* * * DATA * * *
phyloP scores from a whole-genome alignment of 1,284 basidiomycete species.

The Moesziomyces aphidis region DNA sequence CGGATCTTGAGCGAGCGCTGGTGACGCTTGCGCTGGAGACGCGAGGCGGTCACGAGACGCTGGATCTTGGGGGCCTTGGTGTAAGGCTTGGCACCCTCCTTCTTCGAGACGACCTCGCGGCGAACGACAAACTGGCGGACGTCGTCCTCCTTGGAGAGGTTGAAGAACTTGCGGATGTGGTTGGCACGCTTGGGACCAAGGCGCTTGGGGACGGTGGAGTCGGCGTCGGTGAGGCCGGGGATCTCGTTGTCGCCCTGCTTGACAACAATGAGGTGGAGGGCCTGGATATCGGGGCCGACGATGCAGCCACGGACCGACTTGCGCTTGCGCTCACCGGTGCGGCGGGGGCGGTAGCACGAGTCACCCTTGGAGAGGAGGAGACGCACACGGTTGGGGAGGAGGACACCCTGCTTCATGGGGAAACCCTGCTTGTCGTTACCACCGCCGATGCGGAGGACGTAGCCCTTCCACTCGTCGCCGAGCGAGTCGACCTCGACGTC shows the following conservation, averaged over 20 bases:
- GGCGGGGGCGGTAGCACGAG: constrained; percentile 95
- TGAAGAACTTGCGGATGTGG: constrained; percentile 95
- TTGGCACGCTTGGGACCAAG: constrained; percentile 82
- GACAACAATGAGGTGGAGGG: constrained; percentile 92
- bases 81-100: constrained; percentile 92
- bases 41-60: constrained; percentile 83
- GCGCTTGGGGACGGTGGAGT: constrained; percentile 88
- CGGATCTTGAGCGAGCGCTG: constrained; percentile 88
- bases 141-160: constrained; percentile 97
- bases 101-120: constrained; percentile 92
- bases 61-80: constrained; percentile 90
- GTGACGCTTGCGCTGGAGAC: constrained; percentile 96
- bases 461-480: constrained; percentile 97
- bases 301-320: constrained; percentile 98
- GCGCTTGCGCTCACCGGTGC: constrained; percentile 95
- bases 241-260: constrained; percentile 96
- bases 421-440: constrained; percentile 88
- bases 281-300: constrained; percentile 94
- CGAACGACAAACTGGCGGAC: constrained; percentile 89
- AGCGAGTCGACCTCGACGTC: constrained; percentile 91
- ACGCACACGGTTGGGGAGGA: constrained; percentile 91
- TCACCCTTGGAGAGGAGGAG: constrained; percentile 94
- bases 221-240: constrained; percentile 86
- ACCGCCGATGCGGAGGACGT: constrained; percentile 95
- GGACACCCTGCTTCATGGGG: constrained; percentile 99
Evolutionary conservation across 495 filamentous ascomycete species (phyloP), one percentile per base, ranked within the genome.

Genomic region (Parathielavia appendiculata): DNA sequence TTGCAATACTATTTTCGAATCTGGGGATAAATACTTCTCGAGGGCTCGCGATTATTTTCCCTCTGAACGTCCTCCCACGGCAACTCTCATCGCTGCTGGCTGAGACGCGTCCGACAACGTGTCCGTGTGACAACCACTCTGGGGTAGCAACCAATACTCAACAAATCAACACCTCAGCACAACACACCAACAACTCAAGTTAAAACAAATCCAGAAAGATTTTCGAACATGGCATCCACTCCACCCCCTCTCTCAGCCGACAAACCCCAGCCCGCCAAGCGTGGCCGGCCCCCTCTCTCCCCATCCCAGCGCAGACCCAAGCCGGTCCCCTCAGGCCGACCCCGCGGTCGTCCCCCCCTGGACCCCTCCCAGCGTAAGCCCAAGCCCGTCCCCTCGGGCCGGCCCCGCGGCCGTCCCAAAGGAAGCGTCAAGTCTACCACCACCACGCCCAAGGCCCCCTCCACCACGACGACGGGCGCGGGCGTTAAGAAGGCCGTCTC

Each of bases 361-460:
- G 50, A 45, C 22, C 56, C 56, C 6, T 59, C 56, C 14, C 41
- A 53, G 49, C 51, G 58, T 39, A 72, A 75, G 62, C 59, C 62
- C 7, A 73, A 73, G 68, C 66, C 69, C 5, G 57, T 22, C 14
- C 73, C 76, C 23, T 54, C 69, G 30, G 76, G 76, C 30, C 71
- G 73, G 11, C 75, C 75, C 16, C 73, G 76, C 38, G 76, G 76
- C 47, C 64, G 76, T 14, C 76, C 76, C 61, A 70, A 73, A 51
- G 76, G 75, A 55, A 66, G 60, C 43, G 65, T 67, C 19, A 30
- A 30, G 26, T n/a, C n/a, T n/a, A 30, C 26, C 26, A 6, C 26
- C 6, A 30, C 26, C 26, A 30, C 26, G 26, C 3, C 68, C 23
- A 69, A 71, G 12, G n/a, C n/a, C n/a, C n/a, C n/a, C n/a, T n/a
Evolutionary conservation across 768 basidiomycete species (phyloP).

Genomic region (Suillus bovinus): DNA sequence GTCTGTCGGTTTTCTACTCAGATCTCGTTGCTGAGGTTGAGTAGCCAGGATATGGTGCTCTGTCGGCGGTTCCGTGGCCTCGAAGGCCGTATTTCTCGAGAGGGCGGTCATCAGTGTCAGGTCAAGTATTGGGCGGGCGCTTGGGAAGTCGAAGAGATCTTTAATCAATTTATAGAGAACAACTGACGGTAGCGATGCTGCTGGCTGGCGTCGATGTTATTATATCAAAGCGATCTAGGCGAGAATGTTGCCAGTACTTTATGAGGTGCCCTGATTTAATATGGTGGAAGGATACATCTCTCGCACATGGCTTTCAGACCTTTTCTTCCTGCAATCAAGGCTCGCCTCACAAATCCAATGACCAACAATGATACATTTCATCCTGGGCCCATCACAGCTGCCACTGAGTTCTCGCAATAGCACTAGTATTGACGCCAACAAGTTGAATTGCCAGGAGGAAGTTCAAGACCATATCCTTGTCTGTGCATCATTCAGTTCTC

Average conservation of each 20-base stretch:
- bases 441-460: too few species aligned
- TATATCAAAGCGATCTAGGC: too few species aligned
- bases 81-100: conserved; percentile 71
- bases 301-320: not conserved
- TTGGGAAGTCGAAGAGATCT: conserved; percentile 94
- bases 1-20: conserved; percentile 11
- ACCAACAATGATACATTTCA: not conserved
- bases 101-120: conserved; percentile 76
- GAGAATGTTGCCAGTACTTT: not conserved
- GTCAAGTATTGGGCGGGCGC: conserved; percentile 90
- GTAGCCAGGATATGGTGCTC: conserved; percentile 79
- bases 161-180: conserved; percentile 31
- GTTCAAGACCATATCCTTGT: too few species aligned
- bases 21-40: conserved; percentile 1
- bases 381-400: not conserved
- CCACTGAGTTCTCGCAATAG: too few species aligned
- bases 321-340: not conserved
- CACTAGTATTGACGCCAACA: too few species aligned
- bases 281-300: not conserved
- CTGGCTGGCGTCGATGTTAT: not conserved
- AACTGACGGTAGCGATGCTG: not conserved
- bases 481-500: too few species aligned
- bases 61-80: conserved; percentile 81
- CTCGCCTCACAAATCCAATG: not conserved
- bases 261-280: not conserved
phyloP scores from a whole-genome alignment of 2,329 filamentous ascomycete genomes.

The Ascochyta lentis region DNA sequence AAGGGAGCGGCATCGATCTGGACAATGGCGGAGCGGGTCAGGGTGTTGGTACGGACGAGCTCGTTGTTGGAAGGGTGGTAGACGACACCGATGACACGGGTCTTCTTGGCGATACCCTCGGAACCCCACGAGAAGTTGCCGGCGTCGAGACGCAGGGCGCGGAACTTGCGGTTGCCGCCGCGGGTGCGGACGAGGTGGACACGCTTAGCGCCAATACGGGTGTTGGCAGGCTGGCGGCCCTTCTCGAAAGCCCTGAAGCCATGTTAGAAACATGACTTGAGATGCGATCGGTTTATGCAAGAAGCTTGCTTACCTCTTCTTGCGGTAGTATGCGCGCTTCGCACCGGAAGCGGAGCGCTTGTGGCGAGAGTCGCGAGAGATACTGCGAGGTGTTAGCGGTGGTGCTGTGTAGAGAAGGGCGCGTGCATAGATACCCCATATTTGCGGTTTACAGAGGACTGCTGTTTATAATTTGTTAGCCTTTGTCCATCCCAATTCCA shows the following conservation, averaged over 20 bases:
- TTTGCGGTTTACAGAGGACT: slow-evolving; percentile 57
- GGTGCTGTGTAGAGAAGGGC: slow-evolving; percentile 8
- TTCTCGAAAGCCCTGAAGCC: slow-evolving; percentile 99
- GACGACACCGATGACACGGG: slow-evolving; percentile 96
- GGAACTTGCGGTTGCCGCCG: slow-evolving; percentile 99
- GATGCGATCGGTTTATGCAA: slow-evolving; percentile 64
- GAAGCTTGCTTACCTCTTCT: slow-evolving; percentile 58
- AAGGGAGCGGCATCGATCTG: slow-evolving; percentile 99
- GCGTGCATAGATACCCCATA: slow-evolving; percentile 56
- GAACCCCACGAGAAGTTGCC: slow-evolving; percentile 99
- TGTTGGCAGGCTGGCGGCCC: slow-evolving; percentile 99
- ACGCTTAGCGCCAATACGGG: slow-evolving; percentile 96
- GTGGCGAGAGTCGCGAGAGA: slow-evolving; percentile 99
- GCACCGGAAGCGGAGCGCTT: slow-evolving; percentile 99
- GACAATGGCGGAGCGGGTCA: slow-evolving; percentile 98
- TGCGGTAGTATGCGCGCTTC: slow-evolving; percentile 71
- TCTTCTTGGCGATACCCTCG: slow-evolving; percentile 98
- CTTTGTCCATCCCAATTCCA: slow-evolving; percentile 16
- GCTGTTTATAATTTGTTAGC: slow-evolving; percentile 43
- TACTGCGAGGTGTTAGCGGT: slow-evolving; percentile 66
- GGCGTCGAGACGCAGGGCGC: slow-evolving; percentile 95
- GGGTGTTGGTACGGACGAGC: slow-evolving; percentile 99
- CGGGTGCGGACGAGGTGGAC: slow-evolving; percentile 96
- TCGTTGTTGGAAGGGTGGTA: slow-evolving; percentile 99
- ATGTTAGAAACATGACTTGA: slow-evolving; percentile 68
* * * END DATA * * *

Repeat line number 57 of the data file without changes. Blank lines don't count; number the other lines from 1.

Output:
- bases 21-40: conserved; percentile 1